According to the United Nations’ Environment Program, nearly 150 oxygen deprived “dead zones” caused by excessive nitrogen (from fertilizers, sewage, factories & cars) are now accounted for. The nitrogen triggers a proliferation of plankton which then deplete the oxygen in the water. Fish flee, but bottom dwellers like clams, lobsters & oysters can’t escape. These “dead zones” range from the Adriatic Sea to the Chesapeake Bay and measure from a square mile to 45,000 square miles in size.
Climate change is another factor in worsening water conditions. The rapid growth of “dead zones” has affected more than fishing — although in places like Norway, fishing industries have collapsed. Many species cannot escape or evolve, so they die. As microbes and other bottom dwellers die off, large species further up the food chain suffer because their food source disappears. Coral reefs, known for their biodiversity, are disappearing at record rates due to rising ocean temperatures and depleting oxygen supplies–20% of the world’s reefs have already been destroyed.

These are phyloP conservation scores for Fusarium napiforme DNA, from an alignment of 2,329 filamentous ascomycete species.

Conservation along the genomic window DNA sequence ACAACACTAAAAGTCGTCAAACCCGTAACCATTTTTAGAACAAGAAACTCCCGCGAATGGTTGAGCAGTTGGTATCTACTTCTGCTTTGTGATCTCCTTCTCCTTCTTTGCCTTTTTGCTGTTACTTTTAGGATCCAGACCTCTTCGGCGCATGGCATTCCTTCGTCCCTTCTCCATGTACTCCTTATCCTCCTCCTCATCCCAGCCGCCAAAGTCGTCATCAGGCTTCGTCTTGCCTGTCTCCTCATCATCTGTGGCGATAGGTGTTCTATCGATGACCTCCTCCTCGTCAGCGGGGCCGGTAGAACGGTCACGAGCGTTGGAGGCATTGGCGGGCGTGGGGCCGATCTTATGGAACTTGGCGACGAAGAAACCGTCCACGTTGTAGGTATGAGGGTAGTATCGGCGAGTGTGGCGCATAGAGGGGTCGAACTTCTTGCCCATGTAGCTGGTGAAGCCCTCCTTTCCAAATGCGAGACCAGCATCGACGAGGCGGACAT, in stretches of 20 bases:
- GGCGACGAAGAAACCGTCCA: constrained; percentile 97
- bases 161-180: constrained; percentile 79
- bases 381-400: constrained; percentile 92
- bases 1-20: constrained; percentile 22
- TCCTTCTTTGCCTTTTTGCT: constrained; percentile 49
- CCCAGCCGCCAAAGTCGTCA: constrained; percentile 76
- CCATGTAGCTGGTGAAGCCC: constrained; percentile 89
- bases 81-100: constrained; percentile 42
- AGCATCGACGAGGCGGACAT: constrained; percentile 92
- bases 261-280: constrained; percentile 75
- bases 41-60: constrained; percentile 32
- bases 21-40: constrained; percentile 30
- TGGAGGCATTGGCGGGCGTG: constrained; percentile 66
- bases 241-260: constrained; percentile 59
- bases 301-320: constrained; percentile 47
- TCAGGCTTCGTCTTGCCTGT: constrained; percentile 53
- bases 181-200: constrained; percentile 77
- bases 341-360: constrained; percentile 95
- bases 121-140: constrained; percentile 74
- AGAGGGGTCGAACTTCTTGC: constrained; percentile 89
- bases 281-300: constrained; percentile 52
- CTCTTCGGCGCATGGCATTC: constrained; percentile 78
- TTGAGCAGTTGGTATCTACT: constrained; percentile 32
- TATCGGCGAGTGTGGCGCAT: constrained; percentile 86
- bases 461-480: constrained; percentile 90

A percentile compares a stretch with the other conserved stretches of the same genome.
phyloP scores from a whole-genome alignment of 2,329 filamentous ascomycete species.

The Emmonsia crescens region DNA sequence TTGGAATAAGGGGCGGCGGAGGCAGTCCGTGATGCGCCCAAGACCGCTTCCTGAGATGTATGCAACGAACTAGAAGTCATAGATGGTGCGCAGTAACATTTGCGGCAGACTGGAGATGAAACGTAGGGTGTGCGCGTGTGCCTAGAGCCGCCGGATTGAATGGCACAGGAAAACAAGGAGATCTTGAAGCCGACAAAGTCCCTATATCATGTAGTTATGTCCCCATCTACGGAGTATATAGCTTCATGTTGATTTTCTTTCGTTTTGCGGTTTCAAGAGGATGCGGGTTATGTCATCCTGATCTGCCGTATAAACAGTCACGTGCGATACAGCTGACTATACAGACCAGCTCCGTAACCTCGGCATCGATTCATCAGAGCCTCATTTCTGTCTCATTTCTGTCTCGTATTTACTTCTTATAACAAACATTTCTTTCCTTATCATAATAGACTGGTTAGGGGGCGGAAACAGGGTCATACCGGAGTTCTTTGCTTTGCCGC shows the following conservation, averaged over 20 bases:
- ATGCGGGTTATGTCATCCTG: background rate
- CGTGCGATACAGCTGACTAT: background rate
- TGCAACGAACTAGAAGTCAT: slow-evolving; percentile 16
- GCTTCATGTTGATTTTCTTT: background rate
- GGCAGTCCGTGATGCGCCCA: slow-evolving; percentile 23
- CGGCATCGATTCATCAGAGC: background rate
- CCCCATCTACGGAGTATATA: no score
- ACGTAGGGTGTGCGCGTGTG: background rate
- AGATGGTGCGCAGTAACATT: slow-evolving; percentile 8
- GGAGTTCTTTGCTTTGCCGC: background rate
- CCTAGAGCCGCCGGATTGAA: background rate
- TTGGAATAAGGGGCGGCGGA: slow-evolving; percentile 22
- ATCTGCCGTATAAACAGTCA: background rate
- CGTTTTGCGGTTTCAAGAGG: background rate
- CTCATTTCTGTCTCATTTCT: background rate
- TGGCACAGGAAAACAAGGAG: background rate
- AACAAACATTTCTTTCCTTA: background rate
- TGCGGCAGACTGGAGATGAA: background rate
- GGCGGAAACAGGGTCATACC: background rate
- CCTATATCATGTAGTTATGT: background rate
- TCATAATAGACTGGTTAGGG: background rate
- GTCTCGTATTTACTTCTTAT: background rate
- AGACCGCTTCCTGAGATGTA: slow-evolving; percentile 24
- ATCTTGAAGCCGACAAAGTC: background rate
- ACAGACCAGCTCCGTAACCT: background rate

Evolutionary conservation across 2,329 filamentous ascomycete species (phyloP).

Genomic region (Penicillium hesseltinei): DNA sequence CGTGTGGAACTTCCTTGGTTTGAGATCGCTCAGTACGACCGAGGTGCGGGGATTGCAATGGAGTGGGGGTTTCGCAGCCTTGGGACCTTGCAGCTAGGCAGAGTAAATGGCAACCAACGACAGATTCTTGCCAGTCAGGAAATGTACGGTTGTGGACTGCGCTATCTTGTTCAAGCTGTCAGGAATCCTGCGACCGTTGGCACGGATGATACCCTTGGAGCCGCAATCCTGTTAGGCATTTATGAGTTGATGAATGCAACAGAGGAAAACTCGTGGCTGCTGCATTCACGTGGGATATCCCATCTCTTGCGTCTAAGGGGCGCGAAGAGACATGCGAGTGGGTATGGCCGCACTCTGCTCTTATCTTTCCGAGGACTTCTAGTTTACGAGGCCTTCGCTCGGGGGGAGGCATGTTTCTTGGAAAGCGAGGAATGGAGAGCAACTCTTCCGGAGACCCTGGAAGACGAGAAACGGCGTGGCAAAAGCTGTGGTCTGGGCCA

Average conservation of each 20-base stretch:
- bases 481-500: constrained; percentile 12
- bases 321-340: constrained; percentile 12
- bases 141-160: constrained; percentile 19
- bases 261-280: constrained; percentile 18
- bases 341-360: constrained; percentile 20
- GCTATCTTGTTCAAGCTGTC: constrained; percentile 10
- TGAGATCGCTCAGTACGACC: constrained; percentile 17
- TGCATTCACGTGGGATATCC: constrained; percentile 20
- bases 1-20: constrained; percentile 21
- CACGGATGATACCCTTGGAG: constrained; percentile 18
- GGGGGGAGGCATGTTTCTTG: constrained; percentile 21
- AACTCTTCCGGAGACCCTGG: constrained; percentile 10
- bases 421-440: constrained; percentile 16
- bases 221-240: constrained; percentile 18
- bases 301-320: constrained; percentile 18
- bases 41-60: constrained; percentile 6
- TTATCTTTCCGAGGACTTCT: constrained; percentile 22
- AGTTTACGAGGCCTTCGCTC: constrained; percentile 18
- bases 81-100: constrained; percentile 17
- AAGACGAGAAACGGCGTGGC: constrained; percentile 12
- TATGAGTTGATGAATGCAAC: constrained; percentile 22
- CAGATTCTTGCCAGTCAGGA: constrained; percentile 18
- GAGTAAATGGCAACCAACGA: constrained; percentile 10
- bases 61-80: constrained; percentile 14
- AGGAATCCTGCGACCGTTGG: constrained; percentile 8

Add in record algae blooms (toxic to people and animals) and the oceans’ health is looking pretty weak.
But even scarier?
The Great Pacific Garbage Patch, located north of Hawaii, covers an area approximately twice the size of Texas. Because all water flows to the ocean and the currents do collide, all plastic (which is not biodegradable, but rather through the sun goes through photodegradation) breaks into small pieces that turns into a watery soup. The plastic pieces outweigh zooplankton 6 to1 and float to a depth of 100 feet. It drifts — some drops to the ocean floor–and it’s affecting sea life, birds suffocate on it, turtles choke to death on it, fish mistake it to food. Plastic debris releases chemicals into the ocean and absorbs pollutants like PCBs and DDT. These pollutants magnify up the food chain and their effects on most species are still not known. As we make, use and dispose of plastic, the Great Pacific Garbage Patch continues to grow.
Three-quarters of our planet is made up of ocean. Our pollution is devastating it beyond repair — some experts even hypothesize that all food in the ocean contains plastic. It probably won’t even matter anymore when a check out person asks “Paper or plastic,” because really? Plastic has now dominated our planet.